Trust: Gone in an Instant, Won Back by Degrees
Trust is tricky. As we all know, losing it is easy, while getting it back – well – sometimes it’s impossible. The last two years as it tries to regain trust, the financial industry has come face to face with this sentiment. Globally, 44% of customers say their confidence in the banking industry decreased in 2010, according to a recent Ernst & Young Global Consumer Banking Survey. In Europe, the UK (63%), Germany (61%) and Spain (58%) have seen the largest falls in customer confidence and in the US, distrust in banks was (55%) according to the study.
It may not be surprising that customers remain unconvinced that their bank has learned anything from the economic upheaval of the last few years. And as we have seen, new entrants have taken advantage of this environment to attract more Internet savvy customers away from their banks. But, paradoxically, although they might seem (and in some cases are) a major threat, financials actually have upstarts like Simple and PayPal to thank for helping kick-start a return to faith in the financial industry, however mild. Those banks that can learn from these upstarts and rise to the occasion to offer similar customer-friendly online and mobile services targeted to the individual customer will still have the advantage.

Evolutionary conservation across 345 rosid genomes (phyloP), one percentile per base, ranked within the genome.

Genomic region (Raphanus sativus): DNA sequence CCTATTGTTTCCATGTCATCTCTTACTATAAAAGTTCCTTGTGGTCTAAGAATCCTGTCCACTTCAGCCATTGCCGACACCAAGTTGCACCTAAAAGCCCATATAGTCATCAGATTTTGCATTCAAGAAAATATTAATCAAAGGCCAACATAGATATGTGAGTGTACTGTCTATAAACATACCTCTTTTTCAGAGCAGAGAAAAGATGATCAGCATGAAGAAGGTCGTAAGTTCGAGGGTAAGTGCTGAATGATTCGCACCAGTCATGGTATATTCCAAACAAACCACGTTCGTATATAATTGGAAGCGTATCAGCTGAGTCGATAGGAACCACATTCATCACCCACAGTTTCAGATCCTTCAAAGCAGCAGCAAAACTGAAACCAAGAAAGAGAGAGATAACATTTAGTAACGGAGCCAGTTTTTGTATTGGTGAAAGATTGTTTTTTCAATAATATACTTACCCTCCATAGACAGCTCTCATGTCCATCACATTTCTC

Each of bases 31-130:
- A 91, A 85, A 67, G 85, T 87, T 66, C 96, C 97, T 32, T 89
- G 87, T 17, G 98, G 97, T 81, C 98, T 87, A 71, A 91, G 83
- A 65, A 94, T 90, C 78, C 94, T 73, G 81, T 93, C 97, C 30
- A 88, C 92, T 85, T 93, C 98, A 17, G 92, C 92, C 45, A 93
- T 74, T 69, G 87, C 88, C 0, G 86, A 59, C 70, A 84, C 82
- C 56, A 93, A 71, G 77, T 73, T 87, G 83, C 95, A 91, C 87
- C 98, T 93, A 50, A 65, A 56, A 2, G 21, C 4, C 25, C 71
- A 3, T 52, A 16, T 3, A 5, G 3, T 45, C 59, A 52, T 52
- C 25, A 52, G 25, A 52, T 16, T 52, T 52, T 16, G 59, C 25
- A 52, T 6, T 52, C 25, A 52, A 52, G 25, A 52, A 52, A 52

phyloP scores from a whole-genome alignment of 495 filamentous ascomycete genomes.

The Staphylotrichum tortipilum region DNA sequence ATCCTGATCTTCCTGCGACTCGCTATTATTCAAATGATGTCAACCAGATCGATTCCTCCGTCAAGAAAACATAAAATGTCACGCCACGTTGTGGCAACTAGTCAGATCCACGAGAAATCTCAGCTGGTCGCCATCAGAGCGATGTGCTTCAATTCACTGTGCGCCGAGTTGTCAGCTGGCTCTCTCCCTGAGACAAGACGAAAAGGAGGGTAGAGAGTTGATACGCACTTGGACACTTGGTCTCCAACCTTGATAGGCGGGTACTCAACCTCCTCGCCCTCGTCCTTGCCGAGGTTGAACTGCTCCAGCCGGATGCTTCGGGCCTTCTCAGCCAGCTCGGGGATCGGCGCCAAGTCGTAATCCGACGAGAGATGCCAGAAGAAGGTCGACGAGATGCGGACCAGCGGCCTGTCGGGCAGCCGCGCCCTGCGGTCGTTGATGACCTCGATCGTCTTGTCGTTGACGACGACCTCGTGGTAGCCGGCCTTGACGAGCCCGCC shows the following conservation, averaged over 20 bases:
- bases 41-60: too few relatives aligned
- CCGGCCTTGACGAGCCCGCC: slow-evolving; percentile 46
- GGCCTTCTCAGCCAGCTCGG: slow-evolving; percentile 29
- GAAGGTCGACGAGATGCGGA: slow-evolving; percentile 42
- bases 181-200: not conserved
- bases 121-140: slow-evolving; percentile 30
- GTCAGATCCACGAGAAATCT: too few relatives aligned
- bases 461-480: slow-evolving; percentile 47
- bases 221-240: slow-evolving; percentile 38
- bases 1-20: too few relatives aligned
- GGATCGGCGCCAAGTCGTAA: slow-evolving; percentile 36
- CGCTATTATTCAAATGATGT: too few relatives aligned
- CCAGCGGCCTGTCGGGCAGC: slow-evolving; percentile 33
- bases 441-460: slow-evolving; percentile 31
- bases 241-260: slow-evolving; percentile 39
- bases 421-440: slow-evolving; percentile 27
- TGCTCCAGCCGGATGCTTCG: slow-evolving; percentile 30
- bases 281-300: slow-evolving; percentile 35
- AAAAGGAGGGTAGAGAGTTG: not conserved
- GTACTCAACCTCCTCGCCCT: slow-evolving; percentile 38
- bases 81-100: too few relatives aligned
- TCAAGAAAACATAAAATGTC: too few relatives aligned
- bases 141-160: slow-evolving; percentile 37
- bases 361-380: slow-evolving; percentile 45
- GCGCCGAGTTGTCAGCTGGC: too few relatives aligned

There’s certainly a long way to go for the established banks, but the way forward will be necessarily fueled by technology and the ability to personalize offerings to customers. Using the enormous amount of spending data they have on customers will help to segment and to create the kind of experience that users want. Offering more self-service and the ability for the customer to create their own online environment will also help build the bank’s brand and restore trust. However, knowing the customer is imperative. As a recent Bank Innovation article reported, there is still a distinct desire for banks to offer services at physical branches despite other reports that the branch is dead. When it comes to certain transactions, people seem to want the reassurance of speaking to a real person at a bank.
What this means is branches need to improve their service and implement new technologies that can enhance their capabilities while the banking executives need to find a way to create and foster this kind of hybrid service. Knowing what the customer wants — where and how it needs to be delivered — will be the key to finally winning back that all important customer trust.